First broadcast: 9th April 2015
The Information Technology department used to be a mysterious backroom operation, but has become the vital component of a successful company. With relentless technical developments businesses are facing a constant risk of their computer systems being past their sell by date. Peter Day explores how companies are wrestling with the increasing demands of keeping their I.T fit for purpose.
First broadcast: 7th May 2015
One of the most famous computer systems in the world is called Watson, developed by IBM. It's best known in for beating two human contestants to win the American game show, Jeopardy. Watson may now be leading a revolution in 'machine learning'. Peter Day reports from New York City, fast becoming a high tech rival of Silicon Valley, to find out how smart our machines are becoming and whether we should be worried about the impact Artificial Intelligence will have our lives. Producer SANDRA KANTHAL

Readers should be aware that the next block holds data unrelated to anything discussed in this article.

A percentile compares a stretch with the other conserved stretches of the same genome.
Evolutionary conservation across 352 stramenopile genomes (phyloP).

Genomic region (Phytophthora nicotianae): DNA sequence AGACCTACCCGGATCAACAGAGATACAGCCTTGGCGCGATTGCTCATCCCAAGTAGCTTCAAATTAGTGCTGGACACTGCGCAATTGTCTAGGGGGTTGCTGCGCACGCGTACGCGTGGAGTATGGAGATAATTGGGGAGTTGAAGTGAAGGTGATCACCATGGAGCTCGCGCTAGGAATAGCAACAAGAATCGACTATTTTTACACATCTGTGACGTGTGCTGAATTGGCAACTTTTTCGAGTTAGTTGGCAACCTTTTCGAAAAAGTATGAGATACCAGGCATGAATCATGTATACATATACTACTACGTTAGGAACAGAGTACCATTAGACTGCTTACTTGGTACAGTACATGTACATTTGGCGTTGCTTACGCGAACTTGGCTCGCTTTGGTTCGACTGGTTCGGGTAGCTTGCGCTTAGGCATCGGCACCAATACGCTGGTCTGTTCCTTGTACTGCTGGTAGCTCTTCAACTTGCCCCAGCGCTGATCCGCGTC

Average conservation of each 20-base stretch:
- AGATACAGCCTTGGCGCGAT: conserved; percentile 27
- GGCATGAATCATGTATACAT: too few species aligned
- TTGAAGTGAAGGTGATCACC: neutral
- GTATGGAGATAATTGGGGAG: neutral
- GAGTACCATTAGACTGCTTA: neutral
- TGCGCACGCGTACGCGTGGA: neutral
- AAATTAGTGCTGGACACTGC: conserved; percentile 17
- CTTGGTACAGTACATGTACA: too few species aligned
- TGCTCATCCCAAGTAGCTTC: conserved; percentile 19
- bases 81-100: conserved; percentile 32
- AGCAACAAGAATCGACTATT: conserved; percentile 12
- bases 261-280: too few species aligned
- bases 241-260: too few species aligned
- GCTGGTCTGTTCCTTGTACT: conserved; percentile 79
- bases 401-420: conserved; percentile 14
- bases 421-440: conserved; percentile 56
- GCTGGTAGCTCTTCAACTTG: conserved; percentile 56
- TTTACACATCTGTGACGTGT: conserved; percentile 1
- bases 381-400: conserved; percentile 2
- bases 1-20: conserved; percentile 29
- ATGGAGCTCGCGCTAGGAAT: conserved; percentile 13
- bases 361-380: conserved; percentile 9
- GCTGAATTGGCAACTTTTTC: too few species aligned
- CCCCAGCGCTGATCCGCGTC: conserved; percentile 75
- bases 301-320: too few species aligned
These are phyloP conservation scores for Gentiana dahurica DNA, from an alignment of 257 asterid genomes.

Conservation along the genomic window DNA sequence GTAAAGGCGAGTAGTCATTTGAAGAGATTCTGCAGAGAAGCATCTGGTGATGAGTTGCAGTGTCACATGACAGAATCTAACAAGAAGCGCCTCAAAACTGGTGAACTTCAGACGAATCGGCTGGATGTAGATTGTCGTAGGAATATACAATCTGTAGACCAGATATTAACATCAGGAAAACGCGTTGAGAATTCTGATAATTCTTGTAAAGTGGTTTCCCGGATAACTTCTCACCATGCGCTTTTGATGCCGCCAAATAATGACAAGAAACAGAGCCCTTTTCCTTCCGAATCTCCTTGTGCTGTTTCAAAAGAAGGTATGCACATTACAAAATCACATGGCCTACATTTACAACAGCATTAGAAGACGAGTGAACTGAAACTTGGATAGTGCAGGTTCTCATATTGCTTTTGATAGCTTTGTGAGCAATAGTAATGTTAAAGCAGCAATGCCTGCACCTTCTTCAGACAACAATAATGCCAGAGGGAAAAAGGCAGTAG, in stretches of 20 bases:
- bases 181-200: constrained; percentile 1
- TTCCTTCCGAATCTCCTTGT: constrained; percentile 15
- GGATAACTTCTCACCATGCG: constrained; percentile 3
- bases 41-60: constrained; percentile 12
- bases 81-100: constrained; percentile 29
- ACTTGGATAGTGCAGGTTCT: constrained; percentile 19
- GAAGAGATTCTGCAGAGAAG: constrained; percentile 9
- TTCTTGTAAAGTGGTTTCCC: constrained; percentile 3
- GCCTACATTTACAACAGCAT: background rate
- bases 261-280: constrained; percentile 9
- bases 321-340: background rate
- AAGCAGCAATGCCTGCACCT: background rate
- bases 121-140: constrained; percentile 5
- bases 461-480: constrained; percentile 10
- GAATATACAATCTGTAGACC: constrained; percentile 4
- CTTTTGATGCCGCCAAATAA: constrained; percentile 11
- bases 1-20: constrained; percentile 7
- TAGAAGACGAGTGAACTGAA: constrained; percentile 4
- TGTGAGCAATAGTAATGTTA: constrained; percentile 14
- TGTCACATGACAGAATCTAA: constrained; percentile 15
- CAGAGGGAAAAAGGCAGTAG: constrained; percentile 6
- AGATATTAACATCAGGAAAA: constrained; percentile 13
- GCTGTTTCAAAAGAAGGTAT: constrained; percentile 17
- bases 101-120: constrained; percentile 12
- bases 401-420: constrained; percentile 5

First broadcast: 30th July 2015
As the race to develop driverless cars hots up around the world, the UK is determined not to be left in the slow lane. Government money is being invested to help test vehicles and 'pods' over the next three years. It's not just the robotic technology which is being developed- building the trust of the public in vehicles which eventually won't need drivers behind the wheel is crucial. There's still a long way to go, and Peter Day talks to those involved in this brave new world of transport. Producer CAROLINE BAYLEY
Can Internet Shopping Transform Rural China?
First broadcast: 26th November 2015